100 Days in Office: The Trump Administration
15 May, 2017 · 5283
Prof Chintamani Mahapatra reviews Donald Trump's foreign policy moves thus far
More than a hundred days have passed since Donald Trump entered the Oval Office as the forty-fifth president of the US. US domestic politics and Washington’s engagement with the rest of the world since then have entered an unprecedented period of uncertainty and there is no surety that this era of uncertainty is going to end any time soon.
Donald Trump has done several things that none of his predecessors either attempted or succeeded in doing. He draws only a dollar a month as his presidential salary. At the same time, he doggedly refuses to reveal his income tax returns. He has stopped former senior US officials from serving as lobbyists on behalf of foreign governments, which was a big blow to several countries that periodically used US officials to promote their respective national interests in the corridors of power in Washington. President Trump also signed a few executive orders aimed at protecting the job market for US citizens and making it costlier for US companies to hire foreign workers. The unemployment rate in the US has witnessed a record reduction in the first few months of the Trump administration.
The other side of the domestic scenario is equally striking. Trump is yet to gain the confidence of a large number of Republican legislators, but has managed a legislative victory in the US House of Representatives in his attempt to repeal the Obamacare health insurance policy. While he did not have his way in getting the appropriate budget allocation for the proposed wall across the US-Mexico border, he managed a substantial allocation to enhance US' defence preparedness. He could not stop Congressional oversight over his campaign team members' alleged connection with Russian intelligence, but displayed his mettle in firing the director of the powerful Federal Bureau of Investigation (FBI). He has waged a prolonged war with the US media by criticising and snubbing it, and has even prevented their entry into White House events. On social media, however, he continues to have a large fan following.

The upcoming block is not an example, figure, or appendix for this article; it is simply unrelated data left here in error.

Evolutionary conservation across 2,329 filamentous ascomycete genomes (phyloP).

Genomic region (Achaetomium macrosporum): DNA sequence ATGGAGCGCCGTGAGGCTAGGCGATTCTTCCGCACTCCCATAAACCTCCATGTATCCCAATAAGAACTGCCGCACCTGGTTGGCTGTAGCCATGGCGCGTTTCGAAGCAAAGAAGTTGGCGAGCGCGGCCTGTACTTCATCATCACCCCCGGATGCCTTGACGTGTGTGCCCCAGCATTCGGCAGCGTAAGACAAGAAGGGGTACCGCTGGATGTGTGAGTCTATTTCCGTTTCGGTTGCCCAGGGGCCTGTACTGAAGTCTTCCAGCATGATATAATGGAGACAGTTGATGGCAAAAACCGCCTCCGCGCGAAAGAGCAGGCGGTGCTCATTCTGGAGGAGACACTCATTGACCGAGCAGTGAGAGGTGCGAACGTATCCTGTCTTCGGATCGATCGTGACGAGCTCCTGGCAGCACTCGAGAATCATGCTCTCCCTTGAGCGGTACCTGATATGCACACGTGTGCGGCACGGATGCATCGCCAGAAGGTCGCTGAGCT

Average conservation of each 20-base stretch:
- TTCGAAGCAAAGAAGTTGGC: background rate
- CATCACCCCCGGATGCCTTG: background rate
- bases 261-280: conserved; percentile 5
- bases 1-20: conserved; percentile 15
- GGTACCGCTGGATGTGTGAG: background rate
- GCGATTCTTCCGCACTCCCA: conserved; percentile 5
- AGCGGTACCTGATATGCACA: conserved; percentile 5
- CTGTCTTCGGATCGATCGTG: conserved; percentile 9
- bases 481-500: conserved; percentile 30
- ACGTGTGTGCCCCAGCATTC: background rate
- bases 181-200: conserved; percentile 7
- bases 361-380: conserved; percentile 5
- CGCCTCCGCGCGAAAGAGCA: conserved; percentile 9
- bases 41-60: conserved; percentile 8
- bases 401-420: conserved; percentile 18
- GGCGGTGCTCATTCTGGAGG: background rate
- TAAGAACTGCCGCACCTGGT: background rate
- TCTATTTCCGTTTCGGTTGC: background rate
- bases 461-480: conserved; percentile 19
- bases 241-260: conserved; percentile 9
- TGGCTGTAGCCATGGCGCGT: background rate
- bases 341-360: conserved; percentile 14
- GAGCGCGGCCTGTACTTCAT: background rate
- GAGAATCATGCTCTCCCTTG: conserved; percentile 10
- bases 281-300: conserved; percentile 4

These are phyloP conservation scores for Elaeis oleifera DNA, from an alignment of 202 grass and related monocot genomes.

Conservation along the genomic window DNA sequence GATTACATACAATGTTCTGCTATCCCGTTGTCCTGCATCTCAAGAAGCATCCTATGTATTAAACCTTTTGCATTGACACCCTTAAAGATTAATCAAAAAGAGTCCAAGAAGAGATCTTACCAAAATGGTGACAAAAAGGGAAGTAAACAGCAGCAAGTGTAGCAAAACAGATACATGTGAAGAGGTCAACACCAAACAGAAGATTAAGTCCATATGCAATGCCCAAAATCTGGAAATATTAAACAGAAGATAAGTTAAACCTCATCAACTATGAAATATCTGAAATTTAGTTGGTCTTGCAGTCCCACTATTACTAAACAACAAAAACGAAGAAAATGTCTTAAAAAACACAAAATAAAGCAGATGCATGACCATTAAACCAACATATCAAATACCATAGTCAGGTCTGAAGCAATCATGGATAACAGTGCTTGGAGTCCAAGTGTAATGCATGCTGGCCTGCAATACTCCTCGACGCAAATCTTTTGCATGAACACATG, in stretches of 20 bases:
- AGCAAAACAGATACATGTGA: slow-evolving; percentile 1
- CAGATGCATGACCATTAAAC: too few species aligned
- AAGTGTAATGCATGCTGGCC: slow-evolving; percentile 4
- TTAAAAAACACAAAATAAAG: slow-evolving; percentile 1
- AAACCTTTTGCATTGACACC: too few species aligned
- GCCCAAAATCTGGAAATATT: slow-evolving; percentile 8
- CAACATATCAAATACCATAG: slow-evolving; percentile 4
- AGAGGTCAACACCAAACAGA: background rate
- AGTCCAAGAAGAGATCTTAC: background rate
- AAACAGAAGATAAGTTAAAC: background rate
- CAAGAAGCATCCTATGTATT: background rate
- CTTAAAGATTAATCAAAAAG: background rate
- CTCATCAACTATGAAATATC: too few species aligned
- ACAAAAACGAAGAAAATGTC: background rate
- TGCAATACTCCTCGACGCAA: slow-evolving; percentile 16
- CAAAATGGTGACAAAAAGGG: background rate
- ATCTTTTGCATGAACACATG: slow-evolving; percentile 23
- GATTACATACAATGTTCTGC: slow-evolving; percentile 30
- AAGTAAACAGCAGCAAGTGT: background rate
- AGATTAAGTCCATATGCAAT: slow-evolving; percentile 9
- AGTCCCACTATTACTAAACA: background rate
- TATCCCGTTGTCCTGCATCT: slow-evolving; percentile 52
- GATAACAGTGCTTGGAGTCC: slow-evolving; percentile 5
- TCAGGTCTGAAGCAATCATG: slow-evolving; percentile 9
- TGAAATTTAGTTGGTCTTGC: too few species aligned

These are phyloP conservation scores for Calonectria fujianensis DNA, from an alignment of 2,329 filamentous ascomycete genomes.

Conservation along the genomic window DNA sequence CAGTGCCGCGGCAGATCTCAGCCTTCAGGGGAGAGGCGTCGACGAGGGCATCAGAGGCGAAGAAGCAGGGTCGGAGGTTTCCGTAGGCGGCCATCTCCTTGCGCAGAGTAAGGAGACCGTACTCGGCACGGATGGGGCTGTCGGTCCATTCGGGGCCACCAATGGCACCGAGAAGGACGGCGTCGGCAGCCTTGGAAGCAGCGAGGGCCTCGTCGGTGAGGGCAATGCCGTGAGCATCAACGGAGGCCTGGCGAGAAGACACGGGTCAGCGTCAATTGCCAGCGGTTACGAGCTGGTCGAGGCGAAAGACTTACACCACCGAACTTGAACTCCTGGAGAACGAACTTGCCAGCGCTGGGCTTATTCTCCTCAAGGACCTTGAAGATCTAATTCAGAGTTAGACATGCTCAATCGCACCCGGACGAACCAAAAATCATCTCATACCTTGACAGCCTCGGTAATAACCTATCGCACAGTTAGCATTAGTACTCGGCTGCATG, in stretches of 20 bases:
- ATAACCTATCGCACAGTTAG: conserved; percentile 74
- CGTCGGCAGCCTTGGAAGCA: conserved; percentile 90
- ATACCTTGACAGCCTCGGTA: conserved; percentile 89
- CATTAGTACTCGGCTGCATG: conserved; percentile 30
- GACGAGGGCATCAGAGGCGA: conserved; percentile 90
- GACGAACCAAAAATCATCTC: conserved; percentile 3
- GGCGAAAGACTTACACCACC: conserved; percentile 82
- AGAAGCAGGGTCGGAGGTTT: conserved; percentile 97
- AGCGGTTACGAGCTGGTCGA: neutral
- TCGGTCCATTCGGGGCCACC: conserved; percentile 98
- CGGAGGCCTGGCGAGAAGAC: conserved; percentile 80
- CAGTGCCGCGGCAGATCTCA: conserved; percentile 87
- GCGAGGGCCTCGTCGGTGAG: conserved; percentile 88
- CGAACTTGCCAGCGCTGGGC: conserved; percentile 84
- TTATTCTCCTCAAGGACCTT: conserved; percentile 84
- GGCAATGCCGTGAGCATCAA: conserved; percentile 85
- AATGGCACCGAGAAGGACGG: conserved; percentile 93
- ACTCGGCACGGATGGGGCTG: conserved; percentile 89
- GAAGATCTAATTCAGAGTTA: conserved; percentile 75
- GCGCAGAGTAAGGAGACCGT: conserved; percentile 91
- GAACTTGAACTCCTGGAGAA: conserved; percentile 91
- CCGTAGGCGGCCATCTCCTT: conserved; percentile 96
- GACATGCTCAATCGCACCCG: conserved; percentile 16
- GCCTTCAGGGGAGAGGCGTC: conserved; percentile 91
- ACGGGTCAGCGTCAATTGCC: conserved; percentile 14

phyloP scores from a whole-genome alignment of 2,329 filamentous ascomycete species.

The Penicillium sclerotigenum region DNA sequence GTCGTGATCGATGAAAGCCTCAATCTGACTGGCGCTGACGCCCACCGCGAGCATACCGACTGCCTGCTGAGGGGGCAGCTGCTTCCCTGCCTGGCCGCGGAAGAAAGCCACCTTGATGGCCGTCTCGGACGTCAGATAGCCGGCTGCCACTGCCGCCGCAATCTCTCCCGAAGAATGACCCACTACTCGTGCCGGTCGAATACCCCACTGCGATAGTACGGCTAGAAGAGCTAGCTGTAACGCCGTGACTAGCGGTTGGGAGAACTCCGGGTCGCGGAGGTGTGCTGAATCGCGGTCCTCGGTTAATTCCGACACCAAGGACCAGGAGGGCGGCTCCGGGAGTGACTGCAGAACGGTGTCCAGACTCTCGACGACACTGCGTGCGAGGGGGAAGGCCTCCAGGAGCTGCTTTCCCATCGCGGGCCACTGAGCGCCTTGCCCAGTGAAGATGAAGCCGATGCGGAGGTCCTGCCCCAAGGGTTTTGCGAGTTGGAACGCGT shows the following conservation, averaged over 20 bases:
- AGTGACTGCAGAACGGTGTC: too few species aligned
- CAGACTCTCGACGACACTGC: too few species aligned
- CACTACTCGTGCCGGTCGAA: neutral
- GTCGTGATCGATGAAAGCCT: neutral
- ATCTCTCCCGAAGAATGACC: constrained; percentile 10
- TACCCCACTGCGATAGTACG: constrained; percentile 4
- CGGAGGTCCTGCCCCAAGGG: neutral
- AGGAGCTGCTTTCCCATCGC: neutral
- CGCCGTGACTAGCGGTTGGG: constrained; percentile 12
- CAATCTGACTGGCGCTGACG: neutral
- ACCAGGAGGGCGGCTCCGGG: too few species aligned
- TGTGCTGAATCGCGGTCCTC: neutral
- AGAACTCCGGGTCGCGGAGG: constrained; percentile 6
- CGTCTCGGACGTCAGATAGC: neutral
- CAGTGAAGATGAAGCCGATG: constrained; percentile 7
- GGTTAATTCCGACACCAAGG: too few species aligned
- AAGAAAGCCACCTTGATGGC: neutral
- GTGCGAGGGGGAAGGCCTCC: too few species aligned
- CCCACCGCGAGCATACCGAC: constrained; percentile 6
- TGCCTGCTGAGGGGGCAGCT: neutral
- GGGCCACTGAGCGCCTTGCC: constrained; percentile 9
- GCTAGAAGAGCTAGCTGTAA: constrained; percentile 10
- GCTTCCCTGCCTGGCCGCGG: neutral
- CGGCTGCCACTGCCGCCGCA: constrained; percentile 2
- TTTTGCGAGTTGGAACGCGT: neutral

In the arena of world affairs, Trump, the presidential hopeful, unnerved several foreign leaders and alliance partners. He declared NATO obsolete, asked Japan and South Korea to have their own nuclear arsenals to defend themselves, declared China a currency manipulator, and Pakistan, an unreliable ally. He promised to build a wall to stop immigrants them from entering the US. He vowed to completely defeat the Islamic State (IS).
Many analysts argued that candidate Trump would be different from President Trump, and that he would behave like his predecessors by taking a 180 degree turn and abandoning his campaign rhetoric on US foreign policy. Many expected the Trump administration to build a cooperative relationship with Russia, US' erstwhile Cold War adversary, and seriously combat emerging challenges from China.
However, Trump, as president, appears to exhibit a smart foreign policy strategy mixed with ambiguity and surprise moves. He no longer considered NATO obsolete but insists that NATO partners must pay more towards defence burden-sharing. He has promised to continue to extend US' nuclear umbrella to Japan and South Korea, but has also demanded more money in exchange for the security guarantee. He has stopped calling China a currency manipulator, after having offended it through his telephonic conversation with the Taiwanese president. He continues to praise Russian President Vladimir Putin, but has also dealt him a political blow by raining down missiles on Syria on the basis of the alleged use of chemical weapons by the pro-Russia Syrian regime. He has sought to ban Muslim immigration from seven countries in an unintended projection of his image as anti-Muslim, but has also sent his vice-president to visit the largest mosque in Southeast Asia.
He has not walked away from the Iran nuclear deal, but is going to make Saudi Arabia his maiden foreign visit to balance Washington’s engagement in the Middle East. In other words, the Trump administration is going to be an administration with a difference. India will have to learn to deal with this administration with caution and innovative diplomacy because uncertainty will be the name of the game. Navigating this political environment will require deft diplomatic skill. The bipartisan consensus in the US for a stronger strategic partnership with India notwithstanding, playing ball with Trump is going to be hard.
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